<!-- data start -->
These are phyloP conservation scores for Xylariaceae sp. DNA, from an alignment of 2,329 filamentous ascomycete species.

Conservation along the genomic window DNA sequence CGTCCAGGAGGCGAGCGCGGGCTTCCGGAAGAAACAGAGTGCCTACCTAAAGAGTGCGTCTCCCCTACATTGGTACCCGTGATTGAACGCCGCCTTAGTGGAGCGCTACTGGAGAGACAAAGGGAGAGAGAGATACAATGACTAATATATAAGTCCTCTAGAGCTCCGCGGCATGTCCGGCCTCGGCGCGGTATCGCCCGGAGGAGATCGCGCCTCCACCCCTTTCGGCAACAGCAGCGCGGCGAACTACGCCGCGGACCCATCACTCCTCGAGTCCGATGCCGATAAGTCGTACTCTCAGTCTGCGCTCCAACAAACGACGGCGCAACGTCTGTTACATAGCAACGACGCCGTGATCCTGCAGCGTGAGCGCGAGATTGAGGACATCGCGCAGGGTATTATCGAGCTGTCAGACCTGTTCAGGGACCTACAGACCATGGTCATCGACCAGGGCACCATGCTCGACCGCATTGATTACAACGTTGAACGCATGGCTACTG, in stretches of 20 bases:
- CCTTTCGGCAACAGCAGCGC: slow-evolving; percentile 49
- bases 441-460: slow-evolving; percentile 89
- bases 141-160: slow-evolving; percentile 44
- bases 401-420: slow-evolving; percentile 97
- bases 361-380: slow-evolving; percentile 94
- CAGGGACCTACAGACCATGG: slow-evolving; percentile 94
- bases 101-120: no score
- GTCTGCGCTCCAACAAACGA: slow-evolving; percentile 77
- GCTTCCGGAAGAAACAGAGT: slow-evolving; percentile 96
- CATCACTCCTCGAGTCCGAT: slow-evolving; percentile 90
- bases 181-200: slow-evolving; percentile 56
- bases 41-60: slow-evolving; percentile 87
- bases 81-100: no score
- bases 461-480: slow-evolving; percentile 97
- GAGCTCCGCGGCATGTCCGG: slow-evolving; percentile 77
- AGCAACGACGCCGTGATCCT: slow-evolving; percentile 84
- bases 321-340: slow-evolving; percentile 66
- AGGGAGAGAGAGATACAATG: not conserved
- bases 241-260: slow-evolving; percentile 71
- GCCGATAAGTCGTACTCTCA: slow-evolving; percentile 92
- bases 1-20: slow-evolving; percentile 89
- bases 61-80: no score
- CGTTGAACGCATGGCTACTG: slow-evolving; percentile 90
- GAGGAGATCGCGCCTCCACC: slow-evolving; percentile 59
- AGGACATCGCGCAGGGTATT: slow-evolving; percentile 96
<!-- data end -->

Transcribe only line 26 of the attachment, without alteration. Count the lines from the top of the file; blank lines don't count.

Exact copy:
- GAGGAGATCGCGCCTCCACC: slow-evolving; percentile 59